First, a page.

AI and the Future of Healthcare: An Interview with Dr. Alberto Distefano

As part of our ongoing investigation on innovation in healthcare, we asked Americans about their interest in Artificial Intelligence (AI) and found them very receptive. We thought we’d round that out by getting a physician’s perspective on AI. Yale’s Dr. Alberto Distefano was kind enough to sit down with me and share his thoughts on the future of AI in medicine.

What do you think about the role of artificial intelligence vs. clinical judgement? How do you see them working together?

Artificial intelligence (AI) can play a large role in shaping and guiding clinical judgement. AI has the advantage of performing quick calculations, sorting and analyzing large amounts of data, and coming up with a differential diagnosis based on the best fit. While a clinician does the same thing, the quick creation of a differential diagnosis is based on a learned pattern of recognition based on patient history, exam, labs, imaging, and pathology. AI has the advantage of being able to analyze all these data faster than a human. AI can also consider new research and findings from around the world that a clinician may not have been aware of. AI also does not need to worry about “forgetting” a rare diagnosis or disorder, or having a lack of experience with a certain disease. The clinician has the advantage of taking in information quickly from talking to the patient and examination, which would likely need to be inputted into AI (although AI has been showing strides in ophthalmic exams with accurate diabetic screenings). The clinician can also quickly note what may be superfluous data from the history, exam, or labs that AI may consider, and go down a different road to diagnosis.

In the end, AI and clinical providers can work together to provide the ultimate in healthcare to their patients. AI can analyze all of the data given (especially now as healthcare continues to grow with electronic medical records) to create a differential diagnosis that the clinician can then review and implement (or override, if necessary). Patients will benefit from quicker diagnoses with decreased unnecessary testing and knowledge of all available treatments.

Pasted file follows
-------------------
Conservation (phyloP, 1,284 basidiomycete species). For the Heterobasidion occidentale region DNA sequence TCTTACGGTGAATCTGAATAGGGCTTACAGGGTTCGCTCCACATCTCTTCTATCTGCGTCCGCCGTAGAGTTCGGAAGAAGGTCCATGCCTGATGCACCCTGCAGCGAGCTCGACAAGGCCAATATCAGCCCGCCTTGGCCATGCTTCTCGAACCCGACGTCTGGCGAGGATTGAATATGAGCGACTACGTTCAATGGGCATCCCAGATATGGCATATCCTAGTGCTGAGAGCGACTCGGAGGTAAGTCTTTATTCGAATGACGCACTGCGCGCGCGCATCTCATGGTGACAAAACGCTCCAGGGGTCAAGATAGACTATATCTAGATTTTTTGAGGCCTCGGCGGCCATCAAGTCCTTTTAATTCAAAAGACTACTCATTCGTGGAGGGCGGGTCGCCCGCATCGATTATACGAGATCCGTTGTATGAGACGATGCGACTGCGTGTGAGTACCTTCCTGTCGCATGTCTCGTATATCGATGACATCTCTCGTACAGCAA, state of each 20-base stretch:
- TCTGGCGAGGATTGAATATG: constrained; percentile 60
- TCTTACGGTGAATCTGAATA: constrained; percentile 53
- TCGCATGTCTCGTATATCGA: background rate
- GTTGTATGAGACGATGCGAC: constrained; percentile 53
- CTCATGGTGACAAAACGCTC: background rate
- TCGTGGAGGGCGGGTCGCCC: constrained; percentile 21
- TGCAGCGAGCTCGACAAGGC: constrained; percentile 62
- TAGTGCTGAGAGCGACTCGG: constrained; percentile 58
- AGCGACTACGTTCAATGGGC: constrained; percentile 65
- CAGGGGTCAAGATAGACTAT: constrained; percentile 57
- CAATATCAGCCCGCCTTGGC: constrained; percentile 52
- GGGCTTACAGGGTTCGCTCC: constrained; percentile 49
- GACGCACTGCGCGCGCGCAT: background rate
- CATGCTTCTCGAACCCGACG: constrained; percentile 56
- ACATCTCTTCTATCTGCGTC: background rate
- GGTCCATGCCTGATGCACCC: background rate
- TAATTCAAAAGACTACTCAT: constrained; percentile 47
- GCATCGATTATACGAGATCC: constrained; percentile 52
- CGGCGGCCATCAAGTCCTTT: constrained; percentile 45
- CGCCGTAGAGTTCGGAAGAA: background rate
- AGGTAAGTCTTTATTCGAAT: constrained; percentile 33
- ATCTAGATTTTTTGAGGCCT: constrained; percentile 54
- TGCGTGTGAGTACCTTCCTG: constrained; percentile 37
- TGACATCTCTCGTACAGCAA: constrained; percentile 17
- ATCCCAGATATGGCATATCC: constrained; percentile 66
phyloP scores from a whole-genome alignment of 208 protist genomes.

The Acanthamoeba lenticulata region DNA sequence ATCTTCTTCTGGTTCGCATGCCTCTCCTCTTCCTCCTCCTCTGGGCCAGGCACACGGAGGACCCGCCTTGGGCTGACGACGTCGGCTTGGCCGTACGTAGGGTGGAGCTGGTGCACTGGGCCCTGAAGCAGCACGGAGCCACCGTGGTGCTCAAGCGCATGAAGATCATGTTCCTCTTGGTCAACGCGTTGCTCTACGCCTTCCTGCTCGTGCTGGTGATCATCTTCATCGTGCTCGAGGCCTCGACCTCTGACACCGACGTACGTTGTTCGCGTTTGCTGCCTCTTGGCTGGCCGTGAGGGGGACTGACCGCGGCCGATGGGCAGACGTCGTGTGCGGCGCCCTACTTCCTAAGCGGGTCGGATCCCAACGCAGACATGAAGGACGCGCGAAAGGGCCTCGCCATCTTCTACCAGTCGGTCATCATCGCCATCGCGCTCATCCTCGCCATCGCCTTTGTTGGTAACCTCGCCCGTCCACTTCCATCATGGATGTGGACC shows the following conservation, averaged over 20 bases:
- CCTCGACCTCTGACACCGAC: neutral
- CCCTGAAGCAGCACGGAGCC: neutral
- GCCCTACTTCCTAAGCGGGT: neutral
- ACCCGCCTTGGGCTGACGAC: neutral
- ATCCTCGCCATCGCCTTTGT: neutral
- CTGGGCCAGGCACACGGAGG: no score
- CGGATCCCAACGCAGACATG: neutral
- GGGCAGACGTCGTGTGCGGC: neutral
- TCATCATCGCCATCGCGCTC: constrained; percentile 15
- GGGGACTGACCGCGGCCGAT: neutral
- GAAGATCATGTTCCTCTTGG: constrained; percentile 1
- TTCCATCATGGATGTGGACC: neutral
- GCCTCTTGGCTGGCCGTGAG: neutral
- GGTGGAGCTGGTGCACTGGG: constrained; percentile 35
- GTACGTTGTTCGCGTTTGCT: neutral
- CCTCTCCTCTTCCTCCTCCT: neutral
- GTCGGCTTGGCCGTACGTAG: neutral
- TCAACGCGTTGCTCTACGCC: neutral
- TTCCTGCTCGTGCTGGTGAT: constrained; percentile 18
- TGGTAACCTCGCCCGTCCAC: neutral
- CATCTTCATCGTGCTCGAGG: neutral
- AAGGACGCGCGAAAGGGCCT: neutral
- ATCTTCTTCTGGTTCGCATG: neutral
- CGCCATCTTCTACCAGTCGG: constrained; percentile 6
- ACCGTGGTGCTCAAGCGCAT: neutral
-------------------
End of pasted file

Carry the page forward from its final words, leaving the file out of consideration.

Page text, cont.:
What do you see as being the biggest challenge for digital medicine physician adoption? What about patients?

While most new physicians and younger patients are willing to adopt technological changes to medicine, there will still be some resistance to losing the human touch. For physicians, this may be seen as a threat to their job security. Why have physicians at all if AI can diagnose and administer a treatment plan? This fear will eventually subside as we see the way technology improves patient diagnosis and treatment alongside the physician. This can be as simple as making appointments and contact with the physician easier, to actual patient diagnosis.

Patients may feel that technology in medicine is intrusive, or a risk to their privacy. Of course, patient privacy is of utmost importance, and to always be protected. However, paper records are of no advantage to an electronic system that is properly secured. With time, trust will be attained as patients see that their information is well protected. Patients will also see how much more convenient digital medicine can be as they will be better able to reach their providers, manage appointments and payments, and fill prescriptions.

Twenty years from now, when we look back at the pre-digital era of medicine, what do you think we’ll say?  

Aside from being twenty years older, I personally cannot wait for that moment when we look back and wonder how we managed to provide care during that time! From difficulty in communication with the office, to missed diagnoses, to archaic treatment regimens that didn’t take into account new research, to the large amount of unnecessary testing that was ordered—there is just so much we won’t miss. In comparison, the future of digital medicine will bring an era of efficient communication amongst providers, staff, and patients, improved analysis of labs and imaging, quick diagnosis without the need to order yet another test, saved money for the healthcare system, decreased administrative burden, and overall happy patients and physicians.

To learn more about American’s perspectives on AI, see our whitepaper The AI Will See You Now: Americans Welcome Digital Health. And to better understand patients and physicians perspectives on other aspects of digital medicine, see our article The Future of Healthcare: Physicians and Patients Working Together to Innovate. Is Your Organization Ready?


Alberto Distefano, MD; Instructor in Ophthalmology and Visual Science; Yale School of Medicine



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